A friend of mine recently spent a few days of vacation on the Jersey Shore. She stayed in a particularly beautiful part of our country called Long Beach Island. Located about 25 miles north of Atlantic City, Long Beach Island is no more than 20 miles in length and a half mile wide (at its widest point), and includes a nature reserve located on the southern tip. It is a small community for most of the year, but booms to about 100,000 seasonal residents and vacationers in the summer months.
One of my new year's resolutions for 2013 was to eat healthier. Most people who know me are aware that I am already a healthy eater and I live a healthy lifestyle. I walk my neighborhood as much as possible. I sleep well. I exercise my mind and my body. I enjoy the company of friends. Though I am not a vegetarian, I tend to eat many of the same foods because they taste good and because they are healthy for my body. But there is always room to grow.
I was recently flying across the country and gazing out the window at the beautiful landscapes. I thought about how lucky we are to have this perspective. No bird has ever flown as high as today's commercial airliners. There is no tree high enough for a bear, snake, or monkey to climb to the top to see our world this way either. We as humans are blessed with this vantage because of our technology. If you ever fly in an airplane, be sure to sit by the window so you can see the glory of our Earth from an entirely different perspective.
The mainstream digital age has only been upon us for a short time -- about 25 years. That's not even a blink of the eye in term's of Earth's lifetime when you consider that the dinosaurs walked around our planet for 135 million years! But still, it's enough time to accumulate waste and develop digital practices that are wasteful. While it may be true that cyber-waste is cleaner than the toxins emitted by our cars and the junk that we toss into the trash each day, but all of it is starting to build up in one big digital garbage dump.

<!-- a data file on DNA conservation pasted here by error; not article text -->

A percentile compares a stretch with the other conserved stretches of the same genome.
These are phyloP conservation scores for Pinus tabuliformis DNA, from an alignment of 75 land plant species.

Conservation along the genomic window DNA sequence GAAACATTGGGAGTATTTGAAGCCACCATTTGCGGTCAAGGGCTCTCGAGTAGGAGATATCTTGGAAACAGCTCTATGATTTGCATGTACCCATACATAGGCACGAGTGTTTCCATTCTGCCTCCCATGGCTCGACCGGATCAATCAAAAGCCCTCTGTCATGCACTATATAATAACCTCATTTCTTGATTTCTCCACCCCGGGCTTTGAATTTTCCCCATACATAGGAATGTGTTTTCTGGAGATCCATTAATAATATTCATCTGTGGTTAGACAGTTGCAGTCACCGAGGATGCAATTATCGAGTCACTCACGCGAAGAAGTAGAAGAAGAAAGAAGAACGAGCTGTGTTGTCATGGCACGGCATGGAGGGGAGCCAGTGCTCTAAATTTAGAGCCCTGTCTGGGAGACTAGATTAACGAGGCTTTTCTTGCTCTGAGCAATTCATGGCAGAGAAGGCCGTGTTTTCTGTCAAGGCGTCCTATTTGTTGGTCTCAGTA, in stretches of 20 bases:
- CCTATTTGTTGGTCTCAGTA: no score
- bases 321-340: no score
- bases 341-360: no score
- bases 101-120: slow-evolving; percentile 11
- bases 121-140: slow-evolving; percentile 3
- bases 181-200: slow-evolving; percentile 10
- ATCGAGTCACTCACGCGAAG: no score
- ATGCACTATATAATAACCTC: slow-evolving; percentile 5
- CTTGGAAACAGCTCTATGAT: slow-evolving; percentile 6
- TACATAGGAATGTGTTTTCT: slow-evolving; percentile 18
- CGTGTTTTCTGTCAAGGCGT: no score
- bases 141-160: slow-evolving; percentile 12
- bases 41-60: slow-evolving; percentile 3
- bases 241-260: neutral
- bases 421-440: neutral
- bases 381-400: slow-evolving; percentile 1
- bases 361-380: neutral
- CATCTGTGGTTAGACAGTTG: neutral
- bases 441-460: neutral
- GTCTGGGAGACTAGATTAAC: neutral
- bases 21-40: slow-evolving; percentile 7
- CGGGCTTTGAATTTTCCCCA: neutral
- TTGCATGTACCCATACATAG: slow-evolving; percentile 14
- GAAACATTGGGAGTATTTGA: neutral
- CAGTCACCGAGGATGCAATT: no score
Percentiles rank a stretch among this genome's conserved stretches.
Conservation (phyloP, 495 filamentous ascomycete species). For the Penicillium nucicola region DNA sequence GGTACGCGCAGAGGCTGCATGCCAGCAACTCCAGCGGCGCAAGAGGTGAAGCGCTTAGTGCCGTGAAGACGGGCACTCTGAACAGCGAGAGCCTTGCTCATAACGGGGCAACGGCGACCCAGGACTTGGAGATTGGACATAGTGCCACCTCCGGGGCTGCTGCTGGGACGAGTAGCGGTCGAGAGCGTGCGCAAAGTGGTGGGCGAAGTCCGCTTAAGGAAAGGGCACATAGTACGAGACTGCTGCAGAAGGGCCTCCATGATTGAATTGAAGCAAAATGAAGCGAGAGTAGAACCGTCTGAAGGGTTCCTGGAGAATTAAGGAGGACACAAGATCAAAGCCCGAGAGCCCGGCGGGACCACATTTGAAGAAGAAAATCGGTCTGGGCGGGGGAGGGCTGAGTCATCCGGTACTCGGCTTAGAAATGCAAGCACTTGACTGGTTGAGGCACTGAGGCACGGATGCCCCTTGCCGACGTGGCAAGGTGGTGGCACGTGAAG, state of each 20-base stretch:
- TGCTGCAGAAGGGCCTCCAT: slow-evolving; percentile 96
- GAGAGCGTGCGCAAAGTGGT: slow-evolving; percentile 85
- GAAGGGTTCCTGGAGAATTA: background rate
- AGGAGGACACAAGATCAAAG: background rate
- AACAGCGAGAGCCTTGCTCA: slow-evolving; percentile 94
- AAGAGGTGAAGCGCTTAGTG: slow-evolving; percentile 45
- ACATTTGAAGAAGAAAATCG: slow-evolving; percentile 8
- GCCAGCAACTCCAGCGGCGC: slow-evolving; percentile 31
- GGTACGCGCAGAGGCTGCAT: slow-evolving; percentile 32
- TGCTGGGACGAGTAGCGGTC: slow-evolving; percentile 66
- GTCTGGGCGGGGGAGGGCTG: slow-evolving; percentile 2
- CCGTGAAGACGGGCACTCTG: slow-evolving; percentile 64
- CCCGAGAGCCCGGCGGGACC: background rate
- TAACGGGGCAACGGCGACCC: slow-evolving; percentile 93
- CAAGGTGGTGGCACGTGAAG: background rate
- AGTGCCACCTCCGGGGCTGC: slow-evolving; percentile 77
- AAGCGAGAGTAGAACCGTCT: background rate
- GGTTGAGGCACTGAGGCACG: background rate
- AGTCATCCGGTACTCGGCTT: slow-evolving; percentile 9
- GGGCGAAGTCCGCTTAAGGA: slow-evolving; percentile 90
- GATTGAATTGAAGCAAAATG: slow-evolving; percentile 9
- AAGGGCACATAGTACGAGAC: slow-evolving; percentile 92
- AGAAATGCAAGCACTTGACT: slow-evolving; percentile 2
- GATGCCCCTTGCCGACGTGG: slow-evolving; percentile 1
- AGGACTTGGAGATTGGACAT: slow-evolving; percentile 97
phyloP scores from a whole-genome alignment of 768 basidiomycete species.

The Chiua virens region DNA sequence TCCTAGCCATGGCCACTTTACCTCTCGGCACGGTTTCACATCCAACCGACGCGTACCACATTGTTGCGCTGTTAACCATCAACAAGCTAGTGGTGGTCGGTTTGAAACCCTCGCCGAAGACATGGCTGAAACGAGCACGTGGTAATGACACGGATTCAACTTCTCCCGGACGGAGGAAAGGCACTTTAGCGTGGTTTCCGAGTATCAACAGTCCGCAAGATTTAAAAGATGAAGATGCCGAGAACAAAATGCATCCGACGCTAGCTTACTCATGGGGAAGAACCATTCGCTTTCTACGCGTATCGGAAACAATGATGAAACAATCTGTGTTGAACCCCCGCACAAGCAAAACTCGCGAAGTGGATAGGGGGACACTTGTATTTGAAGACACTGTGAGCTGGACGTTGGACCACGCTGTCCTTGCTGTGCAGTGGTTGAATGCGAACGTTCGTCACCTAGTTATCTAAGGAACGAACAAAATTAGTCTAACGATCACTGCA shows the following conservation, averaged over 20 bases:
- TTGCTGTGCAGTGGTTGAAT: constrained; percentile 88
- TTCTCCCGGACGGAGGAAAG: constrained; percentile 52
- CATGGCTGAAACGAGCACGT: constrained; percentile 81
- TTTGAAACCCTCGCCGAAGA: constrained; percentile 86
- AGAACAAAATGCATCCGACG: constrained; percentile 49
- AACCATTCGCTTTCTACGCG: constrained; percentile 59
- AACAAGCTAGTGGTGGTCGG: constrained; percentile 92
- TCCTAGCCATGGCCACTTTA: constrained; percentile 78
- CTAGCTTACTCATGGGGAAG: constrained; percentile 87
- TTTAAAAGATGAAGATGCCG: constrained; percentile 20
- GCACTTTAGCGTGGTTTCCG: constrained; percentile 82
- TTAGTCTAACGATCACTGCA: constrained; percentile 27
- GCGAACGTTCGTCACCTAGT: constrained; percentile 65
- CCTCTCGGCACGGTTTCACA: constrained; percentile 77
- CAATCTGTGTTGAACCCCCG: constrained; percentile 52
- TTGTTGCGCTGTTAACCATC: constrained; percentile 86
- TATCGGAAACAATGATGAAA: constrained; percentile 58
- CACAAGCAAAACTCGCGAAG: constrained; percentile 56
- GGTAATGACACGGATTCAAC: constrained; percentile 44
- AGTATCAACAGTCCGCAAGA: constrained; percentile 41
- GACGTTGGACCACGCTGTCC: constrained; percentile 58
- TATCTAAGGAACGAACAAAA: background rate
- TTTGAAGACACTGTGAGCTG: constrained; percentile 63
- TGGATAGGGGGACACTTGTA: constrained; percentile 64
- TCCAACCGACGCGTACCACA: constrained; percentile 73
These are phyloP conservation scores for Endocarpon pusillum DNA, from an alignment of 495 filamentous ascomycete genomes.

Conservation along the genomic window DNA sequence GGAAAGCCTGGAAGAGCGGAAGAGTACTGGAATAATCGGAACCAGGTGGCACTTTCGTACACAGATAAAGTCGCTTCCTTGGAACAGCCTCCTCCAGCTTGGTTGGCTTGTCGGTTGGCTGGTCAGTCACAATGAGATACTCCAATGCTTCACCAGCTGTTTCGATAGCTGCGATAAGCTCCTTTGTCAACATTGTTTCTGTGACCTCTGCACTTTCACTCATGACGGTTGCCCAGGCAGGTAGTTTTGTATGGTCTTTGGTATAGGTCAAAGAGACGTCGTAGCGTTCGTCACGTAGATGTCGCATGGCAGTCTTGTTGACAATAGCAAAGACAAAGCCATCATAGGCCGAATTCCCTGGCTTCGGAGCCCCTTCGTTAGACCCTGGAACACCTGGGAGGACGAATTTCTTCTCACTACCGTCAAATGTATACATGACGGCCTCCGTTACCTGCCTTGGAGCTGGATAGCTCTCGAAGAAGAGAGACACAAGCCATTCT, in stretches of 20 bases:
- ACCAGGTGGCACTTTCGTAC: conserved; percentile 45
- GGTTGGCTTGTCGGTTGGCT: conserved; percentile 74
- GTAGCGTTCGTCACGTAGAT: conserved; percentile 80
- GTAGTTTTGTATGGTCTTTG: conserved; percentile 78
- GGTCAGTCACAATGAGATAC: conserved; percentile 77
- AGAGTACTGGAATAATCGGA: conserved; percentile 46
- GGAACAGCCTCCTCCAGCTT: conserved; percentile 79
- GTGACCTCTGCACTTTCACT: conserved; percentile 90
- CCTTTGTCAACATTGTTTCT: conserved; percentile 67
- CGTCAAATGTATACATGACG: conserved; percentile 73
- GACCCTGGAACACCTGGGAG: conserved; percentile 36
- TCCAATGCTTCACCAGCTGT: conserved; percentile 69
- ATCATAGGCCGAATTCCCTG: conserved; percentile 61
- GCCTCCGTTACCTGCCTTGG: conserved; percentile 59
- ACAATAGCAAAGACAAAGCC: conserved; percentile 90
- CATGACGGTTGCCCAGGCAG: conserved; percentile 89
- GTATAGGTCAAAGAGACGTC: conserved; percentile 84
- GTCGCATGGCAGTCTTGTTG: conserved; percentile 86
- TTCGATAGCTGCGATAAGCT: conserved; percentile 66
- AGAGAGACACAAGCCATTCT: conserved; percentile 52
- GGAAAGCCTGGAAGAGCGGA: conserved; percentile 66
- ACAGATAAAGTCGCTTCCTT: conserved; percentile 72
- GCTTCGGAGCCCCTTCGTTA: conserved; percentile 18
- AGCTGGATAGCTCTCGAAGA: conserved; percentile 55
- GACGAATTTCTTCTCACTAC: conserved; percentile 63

PlanetSEED is a large Web site. We have thousands of pages of science articles, labs, experiments, journals, and more, and all of it is available in seven languages (Arabic, Chinese, English, French, Portuguese, Russian, and Spanish). The majority of our articles were written by the amazing science experts from Schlumberger. And every time I think I have read each article and experimented with each lab, I find another one hidden away that I had not seen before.
Since we started the SEED program in 1998, I have always dreamed of the doors that our program could open - for students, teachers, volunteers, countries, and communities. Now that I am in Ecuador for the first National Teacher Conference, it has never been clearer that we are achieving that dream.
On one level, this workshop is giving teachers resources and support to bring innovative science techniques to their schools. It provides the tools and the confidence teachers need to use technology in their classrooms.
As a long time New Yorker, I have become accustomed to the way nature can grow within a massive city. We have city parks, zoos, rooftop yards, and other spaces designated for nature. Let's face it: the city is no place for a herd of wild horses. So, nature's space has to be carved out of the skyscrapers, streets, and train tracks. It is as important for nature to thrive in the city as it is for those of us who share the space. But every now and then, I see or hear or read about nature's way of growing and thriving within the city beyond its normal walls.
SEED published its collection of 83 math puzzles in one volume earlier this year. The Amazing Puzzle Book from SEED has 170 pages and more than 40 co-authors from around the world! It is also published in seven languages. I have tried most of the puzzles myself and I have to admit that I am often stumped! It's a good thing we have so many math and science experts on our team and within our volunteer ranks!
One of my colleagues on the SEED team sent me the link to this great video yesterday and I want to share it with the SEED community. It talks about the founding of the Science Exploratorium in San Francisco. The concept of a hands-on science museum was novel in the late 1960s. Now they are commonplace, and I am thankful for it.